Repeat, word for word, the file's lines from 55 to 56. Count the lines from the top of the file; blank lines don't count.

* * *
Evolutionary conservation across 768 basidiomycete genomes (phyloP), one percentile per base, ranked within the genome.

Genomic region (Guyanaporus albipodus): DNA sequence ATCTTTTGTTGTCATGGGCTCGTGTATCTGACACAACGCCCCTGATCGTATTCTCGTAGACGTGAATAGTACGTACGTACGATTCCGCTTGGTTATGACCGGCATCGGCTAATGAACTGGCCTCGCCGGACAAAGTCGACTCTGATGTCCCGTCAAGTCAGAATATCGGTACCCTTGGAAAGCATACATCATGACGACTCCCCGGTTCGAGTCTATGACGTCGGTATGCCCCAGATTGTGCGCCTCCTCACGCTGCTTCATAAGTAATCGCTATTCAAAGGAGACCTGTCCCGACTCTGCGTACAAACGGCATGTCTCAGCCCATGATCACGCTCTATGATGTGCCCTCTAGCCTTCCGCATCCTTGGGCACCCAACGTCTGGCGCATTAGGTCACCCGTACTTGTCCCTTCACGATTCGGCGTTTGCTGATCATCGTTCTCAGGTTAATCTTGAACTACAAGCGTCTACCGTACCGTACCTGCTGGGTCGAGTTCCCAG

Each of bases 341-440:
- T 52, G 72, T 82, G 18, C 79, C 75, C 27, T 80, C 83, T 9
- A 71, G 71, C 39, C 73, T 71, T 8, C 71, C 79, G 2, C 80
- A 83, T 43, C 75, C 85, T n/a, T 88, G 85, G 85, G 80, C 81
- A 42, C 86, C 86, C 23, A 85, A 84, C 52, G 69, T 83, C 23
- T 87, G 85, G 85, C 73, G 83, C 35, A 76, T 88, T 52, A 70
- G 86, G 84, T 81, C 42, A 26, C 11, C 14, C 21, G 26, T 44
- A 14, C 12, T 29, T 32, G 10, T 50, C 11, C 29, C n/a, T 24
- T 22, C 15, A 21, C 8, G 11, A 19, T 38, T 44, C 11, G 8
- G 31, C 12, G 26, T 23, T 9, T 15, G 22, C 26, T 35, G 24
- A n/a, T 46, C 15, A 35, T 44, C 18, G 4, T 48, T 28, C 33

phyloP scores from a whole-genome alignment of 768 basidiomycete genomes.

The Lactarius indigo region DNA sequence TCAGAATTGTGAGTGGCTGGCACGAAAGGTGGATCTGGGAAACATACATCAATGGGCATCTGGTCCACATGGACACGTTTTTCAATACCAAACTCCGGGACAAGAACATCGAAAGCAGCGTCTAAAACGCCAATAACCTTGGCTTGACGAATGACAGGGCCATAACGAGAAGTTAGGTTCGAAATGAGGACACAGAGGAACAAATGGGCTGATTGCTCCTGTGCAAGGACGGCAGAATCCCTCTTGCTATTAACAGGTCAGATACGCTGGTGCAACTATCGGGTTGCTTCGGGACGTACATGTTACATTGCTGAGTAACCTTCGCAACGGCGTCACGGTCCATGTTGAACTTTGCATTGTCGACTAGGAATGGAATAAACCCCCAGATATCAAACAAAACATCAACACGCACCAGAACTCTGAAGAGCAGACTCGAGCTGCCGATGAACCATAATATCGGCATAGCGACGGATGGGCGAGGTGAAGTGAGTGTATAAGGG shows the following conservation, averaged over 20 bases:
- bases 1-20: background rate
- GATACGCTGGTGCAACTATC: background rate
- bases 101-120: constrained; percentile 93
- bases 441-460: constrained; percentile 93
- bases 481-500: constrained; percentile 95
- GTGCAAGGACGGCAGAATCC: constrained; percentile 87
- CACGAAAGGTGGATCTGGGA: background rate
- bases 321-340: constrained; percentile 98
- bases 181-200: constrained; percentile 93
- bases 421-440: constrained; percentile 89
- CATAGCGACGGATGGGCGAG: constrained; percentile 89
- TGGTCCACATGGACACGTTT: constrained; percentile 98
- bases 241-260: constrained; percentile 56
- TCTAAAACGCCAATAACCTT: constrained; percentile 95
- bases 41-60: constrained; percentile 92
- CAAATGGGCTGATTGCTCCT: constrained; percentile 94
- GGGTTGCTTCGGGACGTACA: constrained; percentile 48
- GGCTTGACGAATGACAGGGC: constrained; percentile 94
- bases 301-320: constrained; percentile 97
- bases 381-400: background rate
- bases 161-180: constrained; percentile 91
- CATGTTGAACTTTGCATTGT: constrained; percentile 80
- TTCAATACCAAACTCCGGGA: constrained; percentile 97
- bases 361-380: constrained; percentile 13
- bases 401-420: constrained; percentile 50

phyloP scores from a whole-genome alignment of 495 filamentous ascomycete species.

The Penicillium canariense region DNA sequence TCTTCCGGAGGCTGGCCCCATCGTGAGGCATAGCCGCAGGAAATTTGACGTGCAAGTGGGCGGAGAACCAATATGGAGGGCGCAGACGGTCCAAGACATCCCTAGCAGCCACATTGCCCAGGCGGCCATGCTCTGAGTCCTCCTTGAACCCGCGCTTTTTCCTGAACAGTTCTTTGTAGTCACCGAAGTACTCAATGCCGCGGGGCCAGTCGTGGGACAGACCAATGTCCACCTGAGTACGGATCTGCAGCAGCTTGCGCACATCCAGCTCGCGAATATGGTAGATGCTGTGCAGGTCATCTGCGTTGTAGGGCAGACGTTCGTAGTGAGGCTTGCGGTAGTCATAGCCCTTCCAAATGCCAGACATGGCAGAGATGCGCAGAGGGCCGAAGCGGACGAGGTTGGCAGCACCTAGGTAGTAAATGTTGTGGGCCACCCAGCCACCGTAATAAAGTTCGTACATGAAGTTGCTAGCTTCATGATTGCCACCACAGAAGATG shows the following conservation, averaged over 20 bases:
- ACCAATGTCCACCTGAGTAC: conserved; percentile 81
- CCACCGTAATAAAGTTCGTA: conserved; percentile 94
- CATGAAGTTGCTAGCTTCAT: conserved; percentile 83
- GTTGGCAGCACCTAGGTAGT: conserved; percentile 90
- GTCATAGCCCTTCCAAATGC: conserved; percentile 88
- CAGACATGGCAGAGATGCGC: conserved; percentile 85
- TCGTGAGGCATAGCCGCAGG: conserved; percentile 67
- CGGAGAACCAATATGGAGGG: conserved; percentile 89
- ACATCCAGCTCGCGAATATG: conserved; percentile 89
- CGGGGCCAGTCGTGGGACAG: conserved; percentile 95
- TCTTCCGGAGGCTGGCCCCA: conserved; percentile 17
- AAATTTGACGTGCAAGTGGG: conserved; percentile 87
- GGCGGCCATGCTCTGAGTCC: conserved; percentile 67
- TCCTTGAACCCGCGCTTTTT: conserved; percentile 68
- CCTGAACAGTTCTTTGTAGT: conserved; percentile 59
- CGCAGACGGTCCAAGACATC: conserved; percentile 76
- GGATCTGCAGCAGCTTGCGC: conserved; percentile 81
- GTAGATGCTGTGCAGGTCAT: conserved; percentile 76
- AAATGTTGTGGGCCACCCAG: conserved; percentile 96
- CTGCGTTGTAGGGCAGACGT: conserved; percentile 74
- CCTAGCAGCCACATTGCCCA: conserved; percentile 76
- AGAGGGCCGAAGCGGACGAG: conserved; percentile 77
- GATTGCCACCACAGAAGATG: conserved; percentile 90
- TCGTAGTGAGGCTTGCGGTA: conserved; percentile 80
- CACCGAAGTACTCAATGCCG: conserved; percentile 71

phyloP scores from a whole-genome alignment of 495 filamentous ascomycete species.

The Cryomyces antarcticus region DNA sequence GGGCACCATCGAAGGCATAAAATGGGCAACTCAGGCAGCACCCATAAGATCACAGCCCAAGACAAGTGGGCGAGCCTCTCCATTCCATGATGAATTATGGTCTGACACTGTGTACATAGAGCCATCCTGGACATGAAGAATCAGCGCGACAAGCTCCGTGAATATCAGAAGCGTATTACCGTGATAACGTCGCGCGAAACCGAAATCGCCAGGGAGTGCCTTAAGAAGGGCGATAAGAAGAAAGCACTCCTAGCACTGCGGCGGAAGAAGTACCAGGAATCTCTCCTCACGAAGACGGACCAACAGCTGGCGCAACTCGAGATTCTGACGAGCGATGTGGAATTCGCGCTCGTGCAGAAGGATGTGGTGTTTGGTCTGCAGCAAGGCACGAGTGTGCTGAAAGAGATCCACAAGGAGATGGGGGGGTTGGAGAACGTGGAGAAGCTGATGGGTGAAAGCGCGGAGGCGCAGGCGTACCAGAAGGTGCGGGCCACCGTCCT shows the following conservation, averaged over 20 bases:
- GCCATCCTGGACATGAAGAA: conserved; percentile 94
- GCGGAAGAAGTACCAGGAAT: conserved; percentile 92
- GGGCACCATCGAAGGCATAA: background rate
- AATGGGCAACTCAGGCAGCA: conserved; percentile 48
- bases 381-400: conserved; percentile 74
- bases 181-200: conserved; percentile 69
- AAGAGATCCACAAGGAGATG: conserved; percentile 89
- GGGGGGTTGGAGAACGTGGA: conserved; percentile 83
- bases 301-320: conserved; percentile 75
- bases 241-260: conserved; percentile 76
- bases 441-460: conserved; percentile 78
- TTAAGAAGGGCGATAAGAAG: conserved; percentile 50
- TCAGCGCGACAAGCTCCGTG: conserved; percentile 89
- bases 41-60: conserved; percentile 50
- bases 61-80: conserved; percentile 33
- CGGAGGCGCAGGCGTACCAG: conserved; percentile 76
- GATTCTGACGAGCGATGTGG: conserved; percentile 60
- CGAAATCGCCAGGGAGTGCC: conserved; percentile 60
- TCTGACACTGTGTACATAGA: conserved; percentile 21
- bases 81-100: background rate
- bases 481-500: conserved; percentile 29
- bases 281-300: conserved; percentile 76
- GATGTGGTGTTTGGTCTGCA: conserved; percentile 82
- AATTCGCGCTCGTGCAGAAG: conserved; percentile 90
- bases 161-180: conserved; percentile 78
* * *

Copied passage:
- GGCGGCCATGCTCTGAGTCC: conserved; percentile 67
- TCCTTGAACCCGCGCTTTTT: conserved; percentile 68